There are rules of thumb for Members of Parliament writing columns for constituency papers and websites – the received wisdom is that local is always best, because there is plenty of national analysis and news in national media. And it’s usually best not to be too partisan, because most politics is not about parties; the local NHS or the roads or broadband are not issues driven by Labour versus Conservative or anyone else. And above all else it is considered unwise to risk alienating constituents by explicitly disagreeing with people.
We live, however, in extraordinary times. Nobody could pretend that the all-consuming issue is not Brexit. The privilege of representing Boston and Skegness in Parliament brings with it, I believe, a unique obligation: in the constituency that voted more than any other to leave the EU, my duty must be to do all I can to secure a path out of the EU that comes closest to delivering the promises that were made in the referendum campaign.
The UK will leave the EU on March 29. We will enter an implementation period that will take us clearly to the point where we end huge payments to the EU, where free movement ends and where we have control of our laws. We will leave the Common Fisheries Policy and the Common Agricultural Policy. These are prizes that are vital if the UK is to respect the result of the referendum.
This, unequivocally, is what Theresa May’s current, imperfect deal delivers. I do not pretend that I like the deal, which is an uncomfortable compromise. But it is nonetheless a deal that delivers on the basics, provides a platform for the future and may yet be improved. If it had been on the table two years ago, Brexiteers would have been enthusiastic for it.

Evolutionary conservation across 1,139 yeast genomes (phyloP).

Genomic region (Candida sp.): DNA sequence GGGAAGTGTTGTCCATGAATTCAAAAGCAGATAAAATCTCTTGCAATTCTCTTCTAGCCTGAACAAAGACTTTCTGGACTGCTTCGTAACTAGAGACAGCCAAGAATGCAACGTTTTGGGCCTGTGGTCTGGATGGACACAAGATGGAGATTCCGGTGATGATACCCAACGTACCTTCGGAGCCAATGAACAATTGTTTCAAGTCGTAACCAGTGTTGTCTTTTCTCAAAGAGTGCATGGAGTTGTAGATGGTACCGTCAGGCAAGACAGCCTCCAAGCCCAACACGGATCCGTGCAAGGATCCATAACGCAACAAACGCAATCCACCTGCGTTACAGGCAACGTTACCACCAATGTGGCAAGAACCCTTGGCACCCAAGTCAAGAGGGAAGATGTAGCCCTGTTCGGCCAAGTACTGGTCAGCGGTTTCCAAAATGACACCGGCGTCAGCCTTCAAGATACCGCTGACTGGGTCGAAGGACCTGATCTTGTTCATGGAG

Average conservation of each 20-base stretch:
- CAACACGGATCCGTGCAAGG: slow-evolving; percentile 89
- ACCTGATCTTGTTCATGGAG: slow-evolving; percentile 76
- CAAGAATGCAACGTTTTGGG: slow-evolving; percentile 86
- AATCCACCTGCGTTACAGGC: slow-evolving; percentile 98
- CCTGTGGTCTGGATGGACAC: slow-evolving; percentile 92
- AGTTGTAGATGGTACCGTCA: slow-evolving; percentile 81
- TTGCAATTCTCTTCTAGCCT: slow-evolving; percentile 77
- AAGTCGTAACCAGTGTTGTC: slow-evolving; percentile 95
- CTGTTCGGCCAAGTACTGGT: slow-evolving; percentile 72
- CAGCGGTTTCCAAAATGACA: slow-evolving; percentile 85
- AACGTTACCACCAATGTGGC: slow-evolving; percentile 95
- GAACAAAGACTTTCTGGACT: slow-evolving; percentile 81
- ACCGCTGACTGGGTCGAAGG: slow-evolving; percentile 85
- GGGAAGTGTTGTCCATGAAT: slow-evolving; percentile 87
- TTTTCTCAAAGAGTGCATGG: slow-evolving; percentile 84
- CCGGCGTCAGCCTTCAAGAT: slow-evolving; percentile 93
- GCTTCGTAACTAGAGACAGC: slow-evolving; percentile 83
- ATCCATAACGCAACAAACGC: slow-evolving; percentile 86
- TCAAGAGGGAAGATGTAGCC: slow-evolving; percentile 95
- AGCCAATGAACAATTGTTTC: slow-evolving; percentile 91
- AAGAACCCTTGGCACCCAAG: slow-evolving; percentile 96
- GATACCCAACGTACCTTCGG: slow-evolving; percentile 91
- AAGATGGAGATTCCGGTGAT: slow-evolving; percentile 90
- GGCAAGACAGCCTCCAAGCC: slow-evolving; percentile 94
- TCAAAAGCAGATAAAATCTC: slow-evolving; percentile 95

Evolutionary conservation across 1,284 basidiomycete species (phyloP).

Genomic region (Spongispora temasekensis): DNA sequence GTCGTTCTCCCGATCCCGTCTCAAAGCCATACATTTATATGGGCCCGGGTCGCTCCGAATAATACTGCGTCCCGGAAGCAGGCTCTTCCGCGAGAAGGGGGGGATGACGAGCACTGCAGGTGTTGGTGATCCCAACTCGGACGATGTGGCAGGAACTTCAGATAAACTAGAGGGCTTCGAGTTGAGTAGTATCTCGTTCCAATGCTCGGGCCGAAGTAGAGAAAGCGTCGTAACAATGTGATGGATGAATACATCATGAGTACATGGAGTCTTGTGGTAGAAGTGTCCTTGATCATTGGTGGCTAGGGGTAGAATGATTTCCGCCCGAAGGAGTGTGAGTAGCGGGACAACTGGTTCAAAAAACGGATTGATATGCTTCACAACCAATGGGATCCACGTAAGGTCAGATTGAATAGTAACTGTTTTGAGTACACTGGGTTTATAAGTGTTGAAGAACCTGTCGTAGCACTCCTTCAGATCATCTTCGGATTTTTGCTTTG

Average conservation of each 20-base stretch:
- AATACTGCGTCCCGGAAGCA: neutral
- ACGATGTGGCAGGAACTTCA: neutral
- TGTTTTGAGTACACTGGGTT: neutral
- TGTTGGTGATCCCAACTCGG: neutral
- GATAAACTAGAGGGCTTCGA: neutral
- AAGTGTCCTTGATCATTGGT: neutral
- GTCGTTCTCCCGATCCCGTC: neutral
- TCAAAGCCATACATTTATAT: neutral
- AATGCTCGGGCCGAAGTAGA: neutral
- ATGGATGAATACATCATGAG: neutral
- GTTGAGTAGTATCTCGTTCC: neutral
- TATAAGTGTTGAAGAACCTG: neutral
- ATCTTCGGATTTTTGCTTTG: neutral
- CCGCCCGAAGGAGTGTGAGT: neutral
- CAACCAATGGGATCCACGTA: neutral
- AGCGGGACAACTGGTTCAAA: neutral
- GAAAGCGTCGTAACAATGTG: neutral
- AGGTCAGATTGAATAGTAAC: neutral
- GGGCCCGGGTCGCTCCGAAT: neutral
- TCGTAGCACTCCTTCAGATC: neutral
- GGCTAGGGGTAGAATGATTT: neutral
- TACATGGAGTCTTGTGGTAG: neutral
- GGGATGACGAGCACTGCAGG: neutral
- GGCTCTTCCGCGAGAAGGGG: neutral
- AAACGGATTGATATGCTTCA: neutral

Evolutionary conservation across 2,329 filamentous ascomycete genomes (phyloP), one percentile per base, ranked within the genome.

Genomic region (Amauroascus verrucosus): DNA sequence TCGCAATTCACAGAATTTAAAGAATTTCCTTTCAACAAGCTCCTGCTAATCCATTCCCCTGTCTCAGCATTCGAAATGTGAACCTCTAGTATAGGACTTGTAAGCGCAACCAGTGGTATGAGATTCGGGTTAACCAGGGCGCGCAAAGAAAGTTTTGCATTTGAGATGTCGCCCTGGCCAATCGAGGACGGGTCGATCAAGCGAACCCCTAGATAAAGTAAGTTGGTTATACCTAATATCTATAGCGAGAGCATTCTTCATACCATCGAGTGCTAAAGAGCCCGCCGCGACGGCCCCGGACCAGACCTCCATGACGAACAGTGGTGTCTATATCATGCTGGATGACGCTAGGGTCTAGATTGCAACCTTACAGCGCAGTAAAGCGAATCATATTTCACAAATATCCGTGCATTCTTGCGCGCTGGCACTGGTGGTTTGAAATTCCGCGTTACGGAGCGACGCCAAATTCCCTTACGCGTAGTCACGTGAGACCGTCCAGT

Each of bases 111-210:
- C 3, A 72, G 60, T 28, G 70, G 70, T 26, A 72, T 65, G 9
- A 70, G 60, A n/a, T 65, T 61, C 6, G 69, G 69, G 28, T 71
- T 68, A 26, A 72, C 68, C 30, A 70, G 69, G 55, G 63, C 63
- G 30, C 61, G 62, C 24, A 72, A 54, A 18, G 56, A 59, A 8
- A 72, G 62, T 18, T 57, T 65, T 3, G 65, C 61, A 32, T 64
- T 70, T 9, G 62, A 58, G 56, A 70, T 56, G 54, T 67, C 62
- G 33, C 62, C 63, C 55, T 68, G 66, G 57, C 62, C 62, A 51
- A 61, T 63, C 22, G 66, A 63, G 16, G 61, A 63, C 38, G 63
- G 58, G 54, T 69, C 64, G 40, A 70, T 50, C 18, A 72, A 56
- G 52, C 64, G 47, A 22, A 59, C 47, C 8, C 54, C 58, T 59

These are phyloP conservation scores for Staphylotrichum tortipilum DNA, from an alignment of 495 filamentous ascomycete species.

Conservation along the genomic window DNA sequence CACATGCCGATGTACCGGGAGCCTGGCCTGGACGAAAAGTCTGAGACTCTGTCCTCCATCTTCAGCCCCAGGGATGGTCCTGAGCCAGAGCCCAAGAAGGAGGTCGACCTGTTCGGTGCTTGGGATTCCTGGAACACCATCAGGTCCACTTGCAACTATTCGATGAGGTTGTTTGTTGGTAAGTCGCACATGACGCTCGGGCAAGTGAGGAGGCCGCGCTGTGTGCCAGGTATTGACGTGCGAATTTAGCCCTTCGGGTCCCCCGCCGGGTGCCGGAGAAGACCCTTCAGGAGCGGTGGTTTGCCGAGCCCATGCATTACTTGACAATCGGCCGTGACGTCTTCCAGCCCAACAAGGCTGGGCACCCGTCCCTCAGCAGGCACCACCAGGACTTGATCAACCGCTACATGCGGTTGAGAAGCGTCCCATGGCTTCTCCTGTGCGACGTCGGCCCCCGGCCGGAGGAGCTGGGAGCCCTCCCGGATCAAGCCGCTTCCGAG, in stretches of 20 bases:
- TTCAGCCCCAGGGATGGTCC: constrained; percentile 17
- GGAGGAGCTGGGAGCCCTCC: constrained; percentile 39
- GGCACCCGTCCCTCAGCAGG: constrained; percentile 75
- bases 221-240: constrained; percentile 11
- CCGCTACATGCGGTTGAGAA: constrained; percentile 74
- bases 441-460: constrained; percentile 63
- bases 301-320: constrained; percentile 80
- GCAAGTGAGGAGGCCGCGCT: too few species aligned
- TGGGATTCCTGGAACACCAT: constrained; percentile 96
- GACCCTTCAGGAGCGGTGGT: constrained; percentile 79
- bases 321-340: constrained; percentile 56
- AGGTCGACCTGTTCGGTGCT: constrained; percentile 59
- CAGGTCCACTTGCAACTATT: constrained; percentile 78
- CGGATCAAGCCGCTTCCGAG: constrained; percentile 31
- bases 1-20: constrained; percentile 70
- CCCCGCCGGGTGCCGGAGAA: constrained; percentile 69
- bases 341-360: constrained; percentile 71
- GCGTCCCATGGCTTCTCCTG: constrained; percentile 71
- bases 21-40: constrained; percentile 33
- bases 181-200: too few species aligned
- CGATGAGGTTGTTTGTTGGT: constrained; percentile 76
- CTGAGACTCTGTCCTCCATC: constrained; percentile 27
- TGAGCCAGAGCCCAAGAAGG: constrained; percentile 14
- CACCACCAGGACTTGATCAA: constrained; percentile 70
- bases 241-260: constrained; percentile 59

Some of my constituents have said to me that it would be better to hold out for an even better, purer Brexit. To do so risks the whole project. To be absolutely clear, I believe Parliament will find a way of blocking a ‘no deal’ Brexit and if this deal is rejected it will seek to delay the process and propose a second referendum.
I don’t believe that that is in the interests of democracy itself. But I also don’t believe that people who voted for Brexit were naïve enough to think it would not involve a degree of compromise or thought that it would all be entirely straightforward. If it is pragmatism that is required to take us out of the EU, pragmatism it should be. It is no good wishing for rainbows; we must and can make a deal work in the real world.
Finally, some have suggested I should support a change in Prime Minister. At this unique moment in our national history, I believe we should focus on the key task at hand: it would be an irresponsible act of self-indulgence for the Conservative Party to put our leadership above the national interest. My relentless focus will be on making a good deal work for the UK, outside the EU.